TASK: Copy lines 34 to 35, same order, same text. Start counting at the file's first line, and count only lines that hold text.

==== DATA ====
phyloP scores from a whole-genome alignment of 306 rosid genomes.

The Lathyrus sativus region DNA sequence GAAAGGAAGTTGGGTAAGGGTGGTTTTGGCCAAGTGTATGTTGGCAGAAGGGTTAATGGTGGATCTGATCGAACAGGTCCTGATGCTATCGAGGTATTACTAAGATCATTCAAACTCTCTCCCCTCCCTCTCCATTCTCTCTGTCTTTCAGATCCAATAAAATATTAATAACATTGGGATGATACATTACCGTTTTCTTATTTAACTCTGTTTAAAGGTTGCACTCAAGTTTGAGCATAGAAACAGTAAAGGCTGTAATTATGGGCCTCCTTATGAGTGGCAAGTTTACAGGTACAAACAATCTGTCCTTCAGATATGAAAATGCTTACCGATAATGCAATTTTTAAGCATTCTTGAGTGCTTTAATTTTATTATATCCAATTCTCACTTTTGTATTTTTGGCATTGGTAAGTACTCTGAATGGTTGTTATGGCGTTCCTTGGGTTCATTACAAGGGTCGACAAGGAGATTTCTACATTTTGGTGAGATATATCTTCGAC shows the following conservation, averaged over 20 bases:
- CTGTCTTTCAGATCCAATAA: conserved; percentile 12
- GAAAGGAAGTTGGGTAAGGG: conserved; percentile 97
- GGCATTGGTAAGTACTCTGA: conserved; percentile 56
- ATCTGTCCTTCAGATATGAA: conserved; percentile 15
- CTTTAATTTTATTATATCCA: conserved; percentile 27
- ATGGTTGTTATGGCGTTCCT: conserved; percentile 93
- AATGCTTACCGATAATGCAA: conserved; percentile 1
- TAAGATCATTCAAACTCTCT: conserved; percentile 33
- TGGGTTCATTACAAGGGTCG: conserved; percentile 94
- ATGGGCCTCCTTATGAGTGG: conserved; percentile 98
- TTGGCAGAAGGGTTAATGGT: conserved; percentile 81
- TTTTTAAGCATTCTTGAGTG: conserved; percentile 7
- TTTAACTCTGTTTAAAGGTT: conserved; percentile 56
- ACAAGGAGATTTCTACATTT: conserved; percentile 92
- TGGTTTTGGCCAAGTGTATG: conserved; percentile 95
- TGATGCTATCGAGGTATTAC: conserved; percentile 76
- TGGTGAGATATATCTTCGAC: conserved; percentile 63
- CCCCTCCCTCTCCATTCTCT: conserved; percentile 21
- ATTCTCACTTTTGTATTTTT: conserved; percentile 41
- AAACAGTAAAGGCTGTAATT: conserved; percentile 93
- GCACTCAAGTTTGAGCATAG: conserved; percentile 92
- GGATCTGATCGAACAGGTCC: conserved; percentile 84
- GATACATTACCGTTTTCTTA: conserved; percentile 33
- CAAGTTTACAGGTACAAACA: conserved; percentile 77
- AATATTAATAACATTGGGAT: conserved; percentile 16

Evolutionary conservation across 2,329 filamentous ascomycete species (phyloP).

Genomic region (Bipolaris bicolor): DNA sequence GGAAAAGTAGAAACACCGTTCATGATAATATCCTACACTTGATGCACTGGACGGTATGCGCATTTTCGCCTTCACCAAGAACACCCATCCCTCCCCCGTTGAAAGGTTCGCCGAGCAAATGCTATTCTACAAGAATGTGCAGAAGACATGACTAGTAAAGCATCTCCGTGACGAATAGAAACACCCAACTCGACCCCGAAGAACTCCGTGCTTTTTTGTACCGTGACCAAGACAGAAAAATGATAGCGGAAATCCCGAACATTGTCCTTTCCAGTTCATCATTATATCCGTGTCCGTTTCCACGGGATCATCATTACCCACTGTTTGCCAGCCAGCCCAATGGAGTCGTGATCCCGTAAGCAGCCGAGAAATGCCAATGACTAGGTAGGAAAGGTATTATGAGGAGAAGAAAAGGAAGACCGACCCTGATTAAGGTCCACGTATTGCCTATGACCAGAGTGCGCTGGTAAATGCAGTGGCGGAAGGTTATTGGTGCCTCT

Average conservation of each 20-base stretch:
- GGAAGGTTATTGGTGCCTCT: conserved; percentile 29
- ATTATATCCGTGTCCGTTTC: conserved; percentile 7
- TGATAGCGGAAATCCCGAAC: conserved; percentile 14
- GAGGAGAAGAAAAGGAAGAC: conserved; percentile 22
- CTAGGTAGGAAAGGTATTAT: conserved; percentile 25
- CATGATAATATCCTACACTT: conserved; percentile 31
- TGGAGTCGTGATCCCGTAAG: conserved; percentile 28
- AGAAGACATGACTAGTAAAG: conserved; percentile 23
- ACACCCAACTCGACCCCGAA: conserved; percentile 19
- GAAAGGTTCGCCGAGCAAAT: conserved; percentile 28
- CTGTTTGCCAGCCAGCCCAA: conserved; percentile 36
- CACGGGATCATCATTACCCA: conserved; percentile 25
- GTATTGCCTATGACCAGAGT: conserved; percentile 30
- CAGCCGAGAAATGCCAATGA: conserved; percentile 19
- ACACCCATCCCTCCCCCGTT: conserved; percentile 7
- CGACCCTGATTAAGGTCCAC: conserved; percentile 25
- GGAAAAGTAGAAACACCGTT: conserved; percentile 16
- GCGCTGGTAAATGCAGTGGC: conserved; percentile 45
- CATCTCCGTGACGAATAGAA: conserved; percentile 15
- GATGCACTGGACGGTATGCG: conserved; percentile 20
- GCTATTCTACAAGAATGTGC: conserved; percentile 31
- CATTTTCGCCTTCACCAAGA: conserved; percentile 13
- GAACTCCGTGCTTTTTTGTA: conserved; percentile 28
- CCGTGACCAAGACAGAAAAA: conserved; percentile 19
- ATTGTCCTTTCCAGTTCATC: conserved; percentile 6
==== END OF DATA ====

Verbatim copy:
- GAGGAGAAGAAAAGGAAGAC: conserved; percentile 22
- CTAGGTAGGAAAGGTATTAT: conserved; percentile 25